When fall came, Kitubinissa and her mahout moved south with the family to their Cumberland home. She lived in a heated barn and liked to suck iced soda drinks into her trunk, then spray them on whoever held the glass.
Hildreth’s father took her to one state Republican convention and had dreams of taking her to the national convention. But then Kitubinissa’s mahout decided he didn’t want to be a mahout anymore. The last the family knew of him he was a railroad porter. Without a trainer for his elephant, Hildreth Sr. donated her to Stoneham’s Stone Zoo, where he would occasionally visit her. After he died, the family moved her to the zoo in Syracuse, New York, where she wouldn’t be the only elephant. In the nineties, when zoos began elephant fertility programs in earnest, Kitubinissa became pregnant, but died in childbirth.
In 1998 Maine got another resident elephant, but she, like summer people, decamped each Labor Day. David and Carmen Tesch brought Lydia, a sixty-three-year-old Asian elephant with a soft spot for cinnamon bread, from Florida to York’s Wild Kingdom just before Memorial Day each year.
For fifteen years, Lydia played the harmonica, painted, and gave rides. Few U.S. zoos give elephant rides anymore because of the possible liability should someone get hurt and the pressure from animal rights activists to not do so. In her early days at the zoo, Lydia took as many as eight kids at a time. Eventually Tesch limited it to four. This summer there were none, as Tesch retired Lydia after running into problems with her state permits. He’d already been thinking of doing so, he says, noting she is old for an elephant by any standard, but still in good shape. She’ll spend the rest of her days on their Florida compound. The zoo has no plans as of now to get another elephant.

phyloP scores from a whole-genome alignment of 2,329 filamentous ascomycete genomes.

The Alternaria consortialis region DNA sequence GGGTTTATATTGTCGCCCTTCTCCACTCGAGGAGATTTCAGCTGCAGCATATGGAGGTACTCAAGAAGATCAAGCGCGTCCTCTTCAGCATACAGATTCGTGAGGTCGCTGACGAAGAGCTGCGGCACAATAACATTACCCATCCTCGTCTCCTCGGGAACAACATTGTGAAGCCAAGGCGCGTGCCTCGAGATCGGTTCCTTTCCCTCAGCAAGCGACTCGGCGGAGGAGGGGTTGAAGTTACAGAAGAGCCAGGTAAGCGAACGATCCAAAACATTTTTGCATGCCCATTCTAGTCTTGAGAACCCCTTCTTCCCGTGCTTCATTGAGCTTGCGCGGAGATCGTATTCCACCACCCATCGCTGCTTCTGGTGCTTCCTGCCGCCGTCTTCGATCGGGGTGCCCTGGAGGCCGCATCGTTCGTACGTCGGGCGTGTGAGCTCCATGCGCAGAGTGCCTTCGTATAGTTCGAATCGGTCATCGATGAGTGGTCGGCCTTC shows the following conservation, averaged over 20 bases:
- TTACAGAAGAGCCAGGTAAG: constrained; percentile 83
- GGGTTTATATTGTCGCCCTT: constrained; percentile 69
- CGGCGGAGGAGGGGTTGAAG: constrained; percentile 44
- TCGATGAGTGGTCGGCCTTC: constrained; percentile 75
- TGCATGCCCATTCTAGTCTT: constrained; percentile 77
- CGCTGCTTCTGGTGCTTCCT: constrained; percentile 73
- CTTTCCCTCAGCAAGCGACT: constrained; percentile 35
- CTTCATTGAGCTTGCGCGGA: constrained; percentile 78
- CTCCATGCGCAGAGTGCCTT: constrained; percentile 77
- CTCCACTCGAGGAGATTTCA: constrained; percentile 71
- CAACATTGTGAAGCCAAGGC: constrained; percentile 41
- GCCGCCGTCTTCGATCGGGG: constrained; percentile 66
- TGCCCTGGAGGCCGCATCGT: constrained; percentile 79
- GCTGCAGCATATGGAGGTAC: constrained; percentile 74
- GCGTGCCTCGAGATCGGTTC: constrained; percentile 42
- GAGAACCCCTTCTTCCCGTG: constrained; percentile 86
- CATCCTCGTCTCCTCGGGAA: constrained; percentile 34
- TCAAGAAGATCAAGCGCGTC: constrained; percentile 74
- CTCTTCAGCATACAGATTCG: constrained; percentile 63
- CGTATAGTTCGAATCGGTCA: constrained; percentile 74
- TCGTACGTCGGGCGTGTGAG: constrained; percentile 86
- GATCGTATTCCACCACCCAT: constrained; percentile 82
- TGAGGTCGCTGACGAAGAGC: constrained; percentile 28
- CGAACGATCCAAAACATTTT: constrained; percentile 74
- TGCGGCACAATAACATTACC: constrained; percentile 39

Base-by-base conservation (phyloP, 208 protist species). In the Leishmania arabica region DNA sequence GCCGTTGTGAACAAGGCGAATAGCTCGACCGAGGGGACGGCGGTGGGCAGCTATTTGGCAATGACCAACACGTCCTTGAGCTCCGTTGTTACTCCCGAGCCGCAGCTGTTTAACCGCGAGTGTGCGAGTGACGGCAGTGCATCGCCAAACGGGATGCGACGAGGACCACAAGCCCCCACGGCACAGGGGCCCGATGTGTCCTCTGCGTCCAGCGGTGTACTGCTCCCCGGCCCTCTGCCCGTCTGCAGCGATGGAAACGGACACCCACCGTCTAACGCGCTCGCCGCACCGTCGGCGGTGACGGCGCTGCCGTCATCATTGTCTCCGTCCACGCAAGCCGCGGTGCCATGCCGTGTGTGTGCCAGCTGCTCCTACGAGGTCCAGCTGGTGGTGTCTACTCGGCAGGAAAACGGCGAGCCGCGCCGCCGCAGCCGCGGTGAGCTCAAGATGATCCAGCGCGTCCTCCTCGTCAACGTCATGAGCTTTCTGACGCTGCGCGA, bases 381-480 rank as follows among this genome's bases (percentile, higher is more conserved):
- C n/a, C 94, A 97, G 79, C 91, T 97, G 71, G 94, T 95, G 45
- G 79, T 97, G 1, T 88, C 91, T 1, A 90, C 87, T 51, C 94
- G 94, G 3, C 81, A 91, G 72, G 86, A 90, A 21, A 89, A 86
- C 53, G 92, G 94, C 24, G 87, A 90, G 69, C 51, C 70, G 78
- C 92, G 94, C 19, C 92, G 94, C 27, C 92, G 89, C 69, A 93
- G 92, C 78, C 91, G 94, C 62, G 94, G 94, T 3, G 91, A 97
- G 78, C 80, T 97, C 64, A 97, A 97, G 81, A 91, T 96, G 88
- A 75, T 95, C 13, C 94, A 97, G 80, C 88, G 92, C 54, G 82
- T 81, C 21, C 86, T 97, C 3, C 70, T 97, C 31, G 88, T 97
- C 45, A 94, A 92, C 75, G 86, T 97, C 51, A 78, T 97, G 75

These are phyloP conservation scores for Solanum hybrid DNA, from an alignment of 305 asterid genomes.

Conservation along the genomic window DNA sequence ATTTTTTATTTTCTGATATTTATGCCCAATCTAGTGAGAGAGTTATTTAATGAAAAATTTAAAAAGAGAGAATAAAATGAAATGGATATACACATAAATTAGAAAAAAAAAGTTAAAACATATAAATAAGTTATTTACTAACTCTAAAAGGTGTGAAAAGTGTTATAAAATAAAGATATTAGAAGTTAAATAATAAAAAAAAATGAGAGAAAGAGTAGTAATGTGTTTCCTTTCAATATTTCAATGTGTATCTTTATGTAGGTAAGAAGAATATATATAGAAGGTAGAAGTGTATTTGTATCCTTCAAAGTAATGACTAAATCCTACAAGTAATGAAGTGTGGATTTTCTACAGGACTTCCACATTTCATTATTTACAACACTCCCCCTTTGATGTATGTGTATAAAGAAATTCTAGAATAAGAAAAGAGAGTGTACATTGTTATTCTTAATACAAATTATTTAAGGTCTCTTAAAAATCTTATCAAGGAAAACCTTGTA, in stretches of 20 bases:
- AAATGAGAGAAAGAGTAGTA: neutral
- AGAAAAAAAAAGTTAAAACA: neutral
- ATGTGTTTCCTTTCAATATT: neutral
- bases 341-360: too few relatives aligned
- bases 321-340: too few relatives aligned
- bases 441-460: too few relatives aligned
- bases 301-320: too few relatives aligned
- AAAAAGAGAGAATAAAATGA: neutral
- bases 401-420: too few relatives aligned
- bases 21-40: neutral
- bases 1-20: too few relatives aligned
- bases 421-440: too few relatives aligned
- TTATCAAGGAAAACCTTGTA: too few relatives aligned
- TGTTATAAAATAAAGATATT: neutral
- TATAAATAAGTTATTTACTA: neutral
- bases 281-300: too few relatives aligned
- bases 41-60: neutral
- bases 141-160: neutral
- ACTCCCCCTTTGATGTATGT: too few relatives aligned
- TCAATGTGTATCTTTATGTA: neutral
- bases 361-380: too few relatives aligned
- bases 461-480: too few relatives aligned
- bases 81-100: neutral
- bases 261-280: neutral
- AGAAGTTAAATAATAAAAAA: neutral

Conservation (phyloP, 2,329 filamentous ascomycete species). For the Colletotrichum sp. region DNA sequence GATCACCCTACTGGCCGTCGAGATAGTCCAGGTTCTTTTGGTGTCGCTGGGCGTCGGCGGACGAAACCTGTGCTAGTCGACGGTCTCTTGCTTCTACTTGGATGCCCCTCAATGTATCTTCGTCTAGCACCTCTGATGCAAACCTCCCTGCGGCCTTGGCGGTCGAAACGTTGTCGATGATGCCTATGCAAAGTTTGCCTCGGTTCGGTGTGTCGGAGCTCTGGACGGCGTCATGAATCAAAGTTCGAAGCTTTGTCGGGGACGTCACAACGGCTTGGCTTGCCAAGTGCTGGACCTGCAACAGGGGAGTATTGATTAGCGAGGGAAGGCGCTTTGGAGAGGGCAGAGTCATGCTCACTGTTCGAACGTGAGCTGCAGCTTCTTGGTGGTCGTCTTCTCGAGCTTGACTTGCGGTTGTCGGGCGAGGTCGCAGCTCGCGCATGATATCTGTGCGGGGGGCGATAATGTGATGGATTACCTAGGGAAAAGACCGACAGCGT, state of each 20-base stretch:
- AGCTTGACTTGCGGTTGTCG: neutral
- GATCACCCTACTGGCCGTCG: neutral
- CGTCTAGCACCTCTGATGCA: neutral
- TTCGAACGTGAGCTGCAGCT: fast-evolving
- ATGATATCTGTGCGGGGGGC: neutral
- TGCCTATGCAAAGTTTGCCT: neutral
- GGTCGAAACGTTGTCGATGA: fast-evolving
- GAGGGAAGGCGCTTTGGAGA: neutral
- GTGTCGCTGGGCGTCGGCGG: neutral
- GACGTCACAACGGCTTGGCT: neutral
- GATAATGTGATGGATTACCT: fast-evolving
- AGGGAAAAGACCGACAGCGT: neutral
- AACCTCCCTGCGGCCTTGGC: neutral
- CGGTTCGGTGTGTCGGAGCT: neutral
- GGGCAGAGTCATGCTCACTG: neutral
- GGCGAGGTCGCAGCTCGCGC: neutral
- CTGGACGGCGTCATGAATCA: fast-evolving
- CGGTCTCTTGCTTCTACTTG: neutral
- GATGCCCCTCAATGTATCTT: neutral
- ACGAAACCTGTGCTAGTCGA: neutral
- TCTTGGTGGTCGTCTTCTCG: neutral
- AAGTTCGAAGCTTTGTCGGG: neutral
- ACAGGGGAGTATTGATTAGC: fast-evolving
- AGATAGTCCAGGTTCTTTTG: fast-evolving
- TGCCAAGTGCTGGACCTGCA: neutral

On her first day in Maine, Opal charged a dead apple tree, which she knocked over with a crack. She trumpeted and ran to Rosie. When she regained her nerve, she pulled a plant from the ground and placed it on her head like a hat. Rosie explored a sand heap with her trunk.
Jim Laurita spent over a year getting all the permits he needed to move the elephants here from the winter quarters of the Carson & Barnes Circus in Hugo, Oklahoma. Animal activists fought the process all the way, saying his facility was too small and that the winters would be too cold. Laurita countered that the Zoological Association of America requires half an acre per elephant, so his one-acre yard would be enough for two animals. Also, the barn and its floor would be heated. In the end, the feds and state agreed with Laurita.
Maine is now home to a facility, albeit small, unlike anything else in the country, devoted to treating arthritis in aging elephants. Laurita plans to establish a protocol using exercise, glucosamine and, once the hundred thousand dollars is raised to buy it, an underwater treadmill. He also hopes to improve Rosie’s trunk, which has nerve damage. She cannot raise it all the way to her mouth.
Laurita wants to use the animals as zoos do now, to mint young conservationists by the very sight of an elephant. In a way, it’s a return to the old menageries, where seeing an elephant taught you about the broader world, only now the lesson is that that world is disappearing.
Laurita, like a new father, has thought about the two every waking second since they arrived. He even slept in the barn the first week. But they are far from the only arthritic elephants in the country. The animals in America’s zoos and circuses are aging and, like humans, they get arthritis. If Hope Elephants succeeds, others could follow Opal and Rosie. From here on out, there might always be an elephant or two in Maine.
Amy Sutherland is the author of three books, including What Shamu Taught Me About Life, Love, and Marriage.